Fighting Cybercrime and Creating Jobs for Latin America

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The digitization of the world has come a long way since 2016, when I wrote about how Cisco offers cybersecurity scholarships to increase the number of skilled cybersecurity specialists. And today, cybersecurity is more important than ever.

Our increasingly digital world is more and more vulnerable to cyberattacks. According to an article in Cybercrime Magazine, by 2021, cybercrime will cost $6 trillion every year in lost revenue, customers, opportunities, and out-of-pocket costs. That number is double what it was when I wrote that blog just three years ago.

Governments all over the world acknowledge that they cannot fight cybercrime alone — they need help from the private sector. Cisco and the Organization of American States (OAS) are dedicated to aiding in the efforts to close this gap. Recently, Cisco and the OAS launched a joint effort to create Cybersecurity Innovation Councils in the Latin American region.

This initiative will unite leaders and experts from the private and public sectors, NGOs, academia, and security technology vendors to work together to mitigate the risks of a digital world and democratize cybersecurity. Most importantly, Cisco and OAS will work together to leverage the benefits of digitization where it can have the most impact in Latin America.

Latin American countries are particularly vulnerable to cybercrime because there has historically been a disconnect between public and private industries, and there are few coordinated defense mechanisms to fight cybercrime. Public awareness about cybercrime is also low in Latin America, where, according to the Inter-American Development Bank, the annual cost of cybercrime is approximately $90 billion USD. By comparison, a 2018 report from the U.S. Council of Economic Advisers estimated that malicious cyberactivity cost the United States between $57 billion and $109 billion in 2016.

According to the WEF Report, Regional Risks for Doing Business 2019, “Failure of critical infrastructure” and “Data fraud or theft” are listed as the #5 and #9 risks that Latin America faces as a region. As countries across the region digitally transform, achieving their national priorities will depend on cybersecurity.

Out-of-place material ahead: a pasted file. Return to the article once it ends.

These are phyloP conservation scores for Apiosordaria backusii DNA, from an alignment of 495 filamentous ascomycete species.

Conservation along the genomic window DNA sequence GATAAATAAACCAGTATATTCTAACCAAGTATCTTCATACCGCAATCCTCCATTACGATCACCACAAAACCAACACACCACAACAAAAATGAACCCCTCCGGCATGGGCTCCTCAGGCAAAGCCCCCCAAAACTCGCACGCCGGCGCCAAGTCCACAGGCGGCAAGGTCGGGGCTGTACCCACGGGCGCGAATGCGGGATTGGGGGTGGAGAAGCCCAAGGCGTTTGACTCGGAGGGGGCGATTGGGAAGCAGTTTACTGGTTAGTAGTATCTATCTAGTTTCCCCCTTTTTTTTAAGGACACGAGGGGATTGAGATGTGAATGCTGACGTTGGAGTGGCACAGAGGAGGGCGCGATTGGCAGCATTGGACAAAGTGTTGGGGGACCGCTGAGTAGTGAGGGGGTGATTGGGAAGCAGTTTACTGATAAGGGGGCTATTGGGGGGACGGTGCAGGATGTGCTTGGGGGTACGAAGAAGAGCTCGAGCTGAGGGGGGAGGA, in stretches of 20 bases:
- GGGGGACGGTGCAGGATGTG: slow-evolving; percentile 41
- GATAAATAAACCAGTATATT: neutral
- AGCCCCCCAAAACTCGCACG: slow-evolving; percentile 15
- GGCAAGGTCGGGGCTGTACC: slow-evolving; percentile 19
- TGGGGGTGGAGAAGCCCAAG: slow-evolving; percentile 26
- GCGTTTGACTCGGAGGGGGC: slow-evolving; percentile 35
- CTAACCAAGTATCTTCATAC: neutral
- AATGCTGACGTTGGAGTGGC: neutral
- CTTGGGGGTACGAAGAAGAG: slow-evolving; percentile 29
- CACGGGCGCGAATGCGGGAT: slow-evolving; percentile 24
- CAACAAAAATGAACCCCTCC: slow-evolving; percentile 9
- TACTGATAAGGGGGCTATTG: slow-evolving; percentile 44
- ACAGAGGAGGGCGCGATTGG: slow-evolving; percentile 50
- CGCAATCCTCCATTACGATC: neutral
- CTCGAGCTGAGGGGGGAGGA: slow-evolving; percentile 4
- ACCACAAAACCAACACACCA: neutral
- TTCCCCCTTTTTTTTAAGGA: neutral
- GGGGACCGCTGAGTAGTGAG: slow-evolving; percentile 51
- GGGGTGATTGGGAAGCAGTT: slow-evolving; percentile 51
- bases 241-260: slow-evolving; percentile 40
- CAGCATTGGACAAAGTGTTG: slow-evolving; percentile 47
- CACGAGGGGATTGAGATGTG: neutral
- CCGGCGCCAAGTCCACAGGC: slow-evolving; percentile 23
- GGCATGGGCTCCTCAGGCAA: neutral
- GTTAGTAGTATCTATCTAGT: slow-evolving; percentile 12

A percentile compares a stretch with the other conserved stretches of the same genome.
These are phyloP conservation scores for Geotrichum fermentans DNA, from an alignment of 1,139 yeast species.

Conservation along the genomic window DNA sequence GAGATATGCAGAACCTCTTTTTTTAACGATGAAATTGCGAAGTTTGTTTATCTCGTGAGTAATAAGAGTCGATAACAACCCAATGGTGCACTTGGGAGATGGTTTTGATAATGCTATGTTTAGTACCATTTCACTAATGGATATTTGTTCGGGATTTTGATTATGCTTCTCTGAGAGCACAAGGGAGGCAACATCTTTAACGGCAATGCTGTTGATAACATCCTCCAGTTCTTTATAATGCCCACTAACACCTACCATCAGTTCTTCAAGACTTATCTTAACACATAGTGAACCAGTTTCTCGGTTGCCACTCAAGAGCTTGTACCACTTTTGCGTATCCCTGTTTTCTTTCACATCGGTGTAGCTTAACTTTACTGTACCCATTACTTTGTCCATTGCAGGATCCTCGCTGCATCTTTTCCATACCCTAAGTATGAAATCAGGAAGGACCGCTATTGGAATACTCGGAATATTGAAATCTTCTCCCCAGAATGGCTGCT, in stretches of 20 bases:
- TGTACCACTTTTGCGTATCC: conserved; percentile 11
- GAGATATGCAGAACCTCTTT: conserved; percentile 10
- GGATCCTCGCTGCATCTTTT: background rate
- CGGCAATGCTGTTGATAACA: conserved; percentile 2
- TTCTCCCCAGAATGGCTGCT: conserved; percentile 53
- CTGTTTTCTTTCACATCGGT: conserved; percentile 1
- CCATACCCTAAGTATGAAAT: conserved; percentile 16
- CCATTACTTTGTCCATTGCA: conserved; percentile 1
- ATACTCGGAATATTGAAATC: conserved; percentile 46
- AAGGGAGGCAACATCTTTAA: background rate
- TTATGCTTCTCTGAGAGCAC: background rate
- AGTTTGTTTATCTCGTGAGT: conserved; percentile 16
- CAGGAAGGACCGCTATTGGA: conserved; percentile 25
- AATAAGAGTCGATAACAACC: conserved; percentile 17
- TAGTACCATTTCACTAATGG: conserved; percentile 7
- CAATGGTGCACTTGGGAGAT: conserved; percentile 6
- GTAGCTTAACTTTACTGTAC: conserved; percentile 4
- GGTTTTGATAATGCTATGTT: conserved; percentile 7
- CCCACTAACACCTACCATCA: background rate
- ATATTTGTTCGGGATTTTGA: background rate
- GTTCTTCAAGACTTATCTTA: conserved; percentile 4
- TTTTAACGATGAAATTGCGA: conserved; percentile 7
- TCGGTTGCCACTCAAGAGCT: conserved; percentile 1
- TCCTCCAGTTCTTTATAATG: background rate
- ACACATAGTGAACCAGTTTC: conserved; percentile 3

To effectively fight cybercrime, we need more cybersecurity experts. Many more. Every industry is experiencing an unprecedented demand for cybersecurity knowledge and skills. Fulfilling their mission to maintain digital safety and security, Cisco is preparing the workforce that will defend and protect our digital economy.

To accomplish that goal, Cisco and the OAS are leveraging the Cisco Networking Academy in Latin America to promote educational resources that can help close the professional skills gap in cybersecurity.

As part of our commitment to social responsibility, the Cisco Networking Academy offers a comprehensive range of cybersecurity courses, some of which are offered at no cost to educational institutions around the world. These cybersecurity courses provide four complete learning pathways for students, taking them from an entry-level understanding of online safety all the way to preparing them for a career in this thriving industry.

Practical, real-world learning experiences from qualified instructors increase the employability of students who wish to enter the digital workforce.

Further to this point, I recently participated in a Spanish-speaking interview on this topic at Cisco Live! in Cancun, Mexico with Cisco experts on Cybersecurity and the Networking Academy.

Working together, we can fight cybercrime. We can build a bridge between the Latin America cybersecurity challenges and a Latin American empowered digital society. Together, we can create a safer digital space for all Latin Americans.

The post Fighting Cybercrime and Creating Jobs for Latin America appeared first on Cisco Blogs.

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